Handsome By Chance: It Is Not About Makeup For Neanderthals
Chance, not natural selection, best explains why the modern human skull looks so different from that of its Neanderthal relative, according to a new study led by Tim Weaver, assistant professor of anthropology at UC Davis
Model of the Neanderthal man. Exhibited in the Dinosaur Park Münchehagen, Germany. (Credit: iStockphoto/Klaus Nilkens)
“For 150 years, scientists have tried to decipher why Neanderthal skulls are different from those of modern humans,” Weaver said. “Most accounts have emphasized natural selection and the possible adaptive value of either Neanderthal or modern human traits. We show that instead, random changes over the past 500,000 years or so – since Neanderthals and modern humans became isolated from each other – are the best explanation for these differences.”
Weaver and his colleagues compared cranial measurements of 2,524 modern human skulls and 20 Neanderthal specimens, then contrasted those results with genetic information from a separate sample of 1,056 modern humans.
The scientists concluded that Neanderthals did not develop their protruding mid-faces as an adaptation to icy Pleistocene weather or the demands of using teeth as tools, and the retracted faces of modern humans are not an adaptation for language, as some anthropologists have proposed.
Instead, random “genetic drift” is the likeliest reason for these skull differences.
Weaver conducted the research with Charles Roseman, an anthropologist at the University of Illinois at Urbana-Champaign, and Chris Stringer, a paleoanthropologist at the Natural History Museum in London.
Journal of Human Evolution Volume 53, Issue 2, August 2007, Pages 135-145 doi:10.1016/j.jhevol.2007.03.001
Were neandertal and modern human cranial differences produced by natural selection or genetic drift?
Timothy D. Weaver a, b, Charles C. Roseman c and Chris B. Stringer d
aDepartment of Anthropology, University of California, One Shields Avenue, Davis, CA 95616, USA
bDepartment of Human Evolution, Max Planck Institute for Evolutionary Anthropology, Deutscher Platz 6, D-04103 Leipzig, Germany
cDepartment of Anthropology, University of Illinois at Urbana-Champaign, 109 Davenport Hall, 607 South Matthews Avenue, Urbana, IL 61801, USA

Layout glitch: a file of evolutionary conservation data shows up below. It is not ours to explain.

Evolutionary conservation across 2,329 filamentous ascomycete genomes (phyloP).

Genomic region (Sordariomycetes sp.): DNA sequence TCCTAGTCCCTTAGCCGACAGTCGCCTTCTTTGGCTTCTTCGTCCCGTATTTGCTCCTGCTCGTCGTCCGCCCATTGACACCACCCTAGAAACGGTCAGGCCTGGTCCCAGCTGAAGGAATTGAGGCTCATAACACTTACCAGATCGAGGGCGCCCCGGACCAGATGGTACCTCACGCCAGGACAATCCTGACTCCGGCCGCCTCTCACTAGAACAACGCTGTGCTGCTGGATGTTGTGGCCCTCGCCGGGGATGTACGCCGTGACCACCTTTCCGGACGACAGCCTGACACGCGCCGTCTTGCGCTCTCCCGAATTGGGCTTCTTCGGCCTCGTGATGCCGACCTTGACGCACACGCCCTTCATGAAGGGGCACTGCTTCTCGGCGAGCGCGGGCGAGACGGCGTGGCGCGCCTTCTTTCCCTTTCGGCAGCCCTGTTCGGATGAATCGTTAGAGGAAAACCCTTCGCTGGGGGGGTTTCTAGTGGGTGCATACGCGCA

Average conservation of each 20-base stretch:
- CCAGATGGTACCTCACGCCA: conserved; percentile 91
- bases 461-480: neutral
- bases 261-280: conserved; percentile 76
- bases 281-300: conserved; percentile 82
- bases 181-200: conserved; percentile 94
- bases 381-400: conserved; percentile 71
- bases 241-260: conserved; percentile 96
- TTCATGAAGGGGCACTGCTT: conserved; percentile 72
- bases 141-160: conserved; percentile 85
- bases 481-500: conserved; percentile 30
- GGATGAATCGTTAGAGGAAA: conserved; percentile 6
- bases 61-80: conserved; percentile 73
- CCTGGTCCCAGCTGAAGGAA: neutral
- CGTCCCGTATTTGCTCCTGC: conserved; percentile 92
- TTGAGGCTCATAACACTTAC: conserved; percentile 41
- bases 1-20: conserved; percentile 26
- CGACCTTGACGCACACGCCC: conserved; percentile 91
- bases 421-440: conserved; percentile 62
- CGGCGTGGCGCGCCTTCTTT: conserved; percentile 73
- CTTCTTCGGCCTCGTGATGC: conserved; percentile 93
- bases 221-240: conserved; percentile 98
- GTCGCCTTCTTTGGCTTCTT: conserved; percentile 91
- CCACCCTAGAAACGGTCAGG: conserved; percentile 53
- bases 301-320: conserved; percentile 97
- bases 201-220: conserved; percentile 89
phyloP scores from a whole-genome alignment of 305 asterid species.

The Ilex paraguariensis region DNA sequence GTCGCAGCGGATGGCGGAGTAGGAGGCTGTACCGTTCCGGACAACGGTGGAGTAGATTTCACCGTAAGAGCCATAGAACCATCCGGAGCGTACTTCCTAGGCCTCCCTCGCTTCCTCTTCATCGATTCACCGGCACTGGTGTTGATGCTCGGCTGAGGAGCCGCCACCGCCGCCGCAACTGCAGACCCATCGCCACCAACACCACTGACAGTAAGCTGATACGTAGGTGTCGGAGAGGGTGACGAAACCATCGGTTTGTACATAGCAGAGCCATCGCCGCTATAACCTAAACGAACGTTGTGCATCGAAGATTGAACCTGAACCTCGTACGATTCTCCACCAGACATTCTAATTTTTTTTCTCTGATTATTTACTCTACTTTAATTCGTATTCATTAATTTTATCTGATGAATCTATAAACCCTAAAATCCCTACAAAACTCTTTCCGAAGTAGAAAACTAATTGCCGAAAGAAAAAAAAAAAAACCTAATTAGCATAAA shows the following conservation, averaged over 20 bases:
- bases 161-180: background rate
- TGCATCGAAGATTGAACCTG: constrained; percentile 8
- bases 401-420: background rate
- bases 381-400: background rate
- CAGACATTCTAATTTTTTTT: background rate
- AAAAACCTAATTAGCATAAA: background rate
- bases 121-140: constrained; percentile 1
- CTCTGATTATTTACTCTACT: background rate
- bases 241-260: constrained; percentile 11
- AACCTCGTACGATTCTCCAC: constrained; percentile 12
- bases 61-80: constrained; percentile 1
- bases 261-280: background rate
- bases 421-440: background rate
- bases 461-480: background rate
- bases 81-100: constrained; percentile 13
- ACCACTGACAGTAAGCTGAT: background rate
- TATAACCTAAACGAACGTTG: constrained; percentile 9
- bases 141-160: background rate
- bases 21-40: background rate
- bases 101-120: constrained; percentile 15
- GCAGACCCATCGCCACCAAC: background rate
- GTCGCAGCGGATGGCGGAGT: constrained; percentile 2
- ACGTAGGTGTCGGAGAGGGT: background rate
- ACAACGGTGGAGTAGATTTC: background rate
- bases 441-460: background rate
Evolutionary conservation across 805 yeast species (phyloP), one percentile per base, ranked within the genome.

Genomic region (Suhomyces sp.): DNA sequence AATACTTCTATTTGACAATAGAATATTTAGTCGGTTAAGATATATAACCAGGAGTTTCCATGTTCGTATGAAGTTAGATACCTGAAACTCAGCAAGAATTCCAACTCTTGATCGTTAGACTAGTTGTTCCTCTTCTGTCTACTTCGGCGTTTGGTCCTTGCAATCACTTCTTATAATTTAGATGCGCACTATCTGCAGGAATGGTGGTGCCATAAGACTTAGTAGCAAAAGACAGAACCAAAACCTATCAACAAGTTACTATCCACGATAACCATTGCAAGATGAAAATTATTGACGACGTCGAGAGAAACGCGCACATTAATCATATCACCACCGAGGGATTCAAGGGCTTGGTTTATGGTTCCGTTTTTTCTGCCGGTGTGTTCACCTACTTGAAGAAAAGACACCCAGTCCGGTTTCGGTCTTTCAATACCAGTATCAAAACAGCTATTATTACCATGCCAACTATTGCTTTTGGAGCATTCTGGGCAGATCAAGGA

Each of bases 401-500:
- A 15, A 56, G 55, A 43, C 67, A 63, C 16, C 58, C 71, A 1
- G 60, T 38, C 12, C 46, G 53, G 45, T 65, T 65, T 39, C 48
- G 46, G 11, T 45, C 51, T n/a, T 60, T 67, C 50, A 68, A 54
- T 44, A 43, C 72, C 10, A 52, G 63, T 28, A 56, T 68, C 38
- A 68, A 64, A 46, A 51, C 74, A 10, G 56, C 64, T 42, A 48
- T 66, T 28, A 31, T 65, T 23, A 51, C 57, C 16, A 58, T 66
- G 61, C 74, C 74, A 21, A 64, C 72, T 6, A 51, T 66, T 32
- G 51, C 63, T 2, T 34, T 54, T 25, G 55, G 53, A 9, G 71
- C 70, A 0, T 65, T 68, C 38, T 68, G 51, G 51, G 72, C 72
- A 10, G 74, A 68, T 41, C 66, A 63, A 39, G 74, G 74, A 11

dDepartment of Palaeontology, The Natural History Museum, London SW7 5BD, UK
Received 10 July 2006; accepted 1 March 2007. Available online 23 May 2007.
Most evolutionary explanations for cranial differences between Neandertals and modern humans emphasize adaptation by natural selection. Features of the crania of Neandertals could be adaptations to the glacial climate of Pleistocene Europe or to the high mechanical strains produced by habitually using the front teeth as tools, while those of modern humans could be adaptations for articulate speech production. A few researchers have proposed non-adaptive explanations. These stress that isolation between Neandertal and modern human populations would have lead to cranial diversification by genetic drift (chance changes in the frequencies of alleles at genetic loci contributing to variation in cranial morphology). Here we use a variety of statistical tests founded on explicit predictions from quantitative- and population-genetic theory to show that genetic drift can explain cranial differences between Neandertals and modern humans. These tests are based on thirty-seven standard cranial measurements from a sample of 2524 modern humans from 30 populations and 20 Neandertal fossils. As a further test, we compare our results for modern human cranial measurements with those for a genetic dataset consisting of 377 microsatellites typed for a sample of 1056 modern humans from 52 populations. We conclude that rather than requiring special adaptive accounts, Neandertal and modern human crania may simply represent two outcomes from a vast space of random evolutionary possibilities.
Keywords: Neandertals; Hominin evolution; Evolutionary quantitative genetics; Population genetics